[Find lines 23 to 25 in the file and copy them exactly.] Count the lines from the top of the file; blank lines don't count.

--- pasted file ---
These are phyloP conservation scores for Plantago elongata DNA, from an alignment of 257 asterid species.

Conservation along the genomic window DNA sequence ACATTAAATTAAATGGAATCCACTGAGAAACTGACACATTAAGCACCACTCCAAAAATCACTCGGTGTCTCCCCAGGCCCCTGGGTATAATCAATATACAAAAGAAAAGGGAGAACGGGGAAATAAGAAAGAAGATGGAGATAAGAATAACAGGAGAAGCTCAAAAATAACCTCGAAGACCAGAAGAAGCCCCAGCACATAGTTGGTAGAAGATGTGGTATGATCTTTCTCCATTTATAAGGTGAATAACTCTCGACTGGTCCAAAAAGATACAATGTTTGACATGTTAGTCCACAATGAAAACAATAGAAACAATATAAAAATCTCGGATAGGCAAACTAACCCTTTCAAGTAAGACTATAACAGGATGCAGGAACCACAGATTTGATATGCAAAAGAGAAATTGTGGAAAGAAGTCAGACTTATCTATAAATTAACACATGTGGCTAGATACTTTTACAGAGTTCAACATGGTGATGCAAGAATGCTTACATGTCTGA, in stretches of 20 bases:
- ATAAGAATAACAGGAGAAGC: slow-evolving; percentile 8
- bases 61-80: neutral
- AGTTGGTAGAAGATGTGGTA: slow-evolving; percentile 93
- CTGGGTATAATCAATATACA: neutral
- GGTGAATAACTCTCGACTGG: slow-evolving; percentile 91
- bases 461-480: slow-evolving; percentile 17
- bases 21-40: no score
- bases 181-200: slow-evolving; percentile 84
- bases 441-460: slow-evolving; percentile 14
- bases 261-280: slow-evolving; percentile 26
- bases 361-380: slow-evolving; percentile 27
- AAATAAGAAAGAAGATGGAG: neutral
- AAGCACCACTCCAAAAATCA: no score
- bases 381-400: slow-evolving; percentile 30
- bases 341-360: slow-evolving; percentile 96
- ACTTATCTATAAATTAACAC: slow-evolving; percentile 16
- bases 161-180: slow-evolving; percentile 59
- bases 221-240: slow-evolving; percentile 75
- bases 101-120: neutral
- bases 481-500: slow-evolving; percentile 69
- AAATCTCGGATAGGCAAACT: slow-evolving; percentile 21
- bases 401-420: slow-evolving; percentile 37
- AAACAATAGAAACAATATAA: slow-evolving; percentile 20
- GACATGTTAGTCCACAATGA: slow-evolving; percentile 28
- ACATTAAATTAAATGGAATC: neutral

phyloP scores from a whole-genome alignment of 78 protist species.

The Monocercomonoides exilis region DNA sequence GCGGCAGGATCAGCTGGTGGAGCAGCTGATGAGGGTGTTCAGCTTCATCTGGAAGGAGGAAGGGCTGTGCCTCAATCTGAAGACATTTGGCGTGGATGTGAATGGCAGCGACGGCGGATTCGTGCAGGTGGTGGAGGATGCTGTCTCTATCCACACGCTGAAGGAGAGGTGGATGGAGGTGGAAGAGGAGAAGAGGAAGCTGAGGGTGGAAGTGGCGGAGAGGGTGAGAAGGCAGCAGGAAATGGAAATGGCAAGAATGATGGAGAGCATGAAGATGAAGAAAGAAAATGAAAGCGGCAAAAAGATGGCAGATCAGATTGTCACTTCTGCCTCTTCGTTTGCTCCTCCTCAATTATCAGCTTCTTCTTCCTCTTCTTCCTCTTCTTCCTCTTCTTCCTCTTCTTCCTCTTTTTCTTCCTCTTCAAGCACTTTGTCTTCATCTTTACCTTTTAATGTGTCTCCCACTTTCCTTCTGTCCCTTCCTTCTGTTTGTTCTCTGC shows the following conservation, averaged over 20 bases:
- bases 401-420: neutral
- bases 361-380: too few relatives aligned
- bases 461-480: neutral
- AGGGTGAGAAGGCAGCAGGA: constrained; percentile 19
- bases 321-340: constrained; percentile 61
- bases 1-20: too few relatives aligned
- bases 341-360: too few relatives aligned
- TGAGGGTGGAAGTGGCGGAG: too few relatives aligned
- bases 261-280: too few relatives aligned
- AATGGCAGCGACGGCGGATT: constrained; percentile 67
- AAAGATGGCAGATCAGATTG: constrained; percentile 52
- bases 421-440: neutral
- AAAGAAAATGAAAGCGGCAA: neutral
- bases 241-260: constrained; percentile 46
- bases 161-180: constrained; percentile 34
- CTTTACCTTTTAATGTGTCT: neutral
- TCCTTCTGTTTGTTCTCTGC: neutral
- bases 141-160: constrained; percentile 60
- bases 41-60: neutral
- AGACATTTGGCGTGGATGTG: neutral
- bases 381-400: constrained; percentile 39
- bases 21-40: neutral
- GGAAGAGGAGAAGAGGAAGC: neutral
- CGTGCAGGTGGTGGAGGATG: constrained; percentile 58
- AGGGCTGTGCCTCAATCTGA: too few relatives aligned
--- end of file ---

- AAATCTCGGATAGGCAAACT: slow-evolving; percentile 21
- bases 401-420: slow-evolving; percentile 37
- AAACAATAGAAACAATATAA: slow-evolving; percentile 20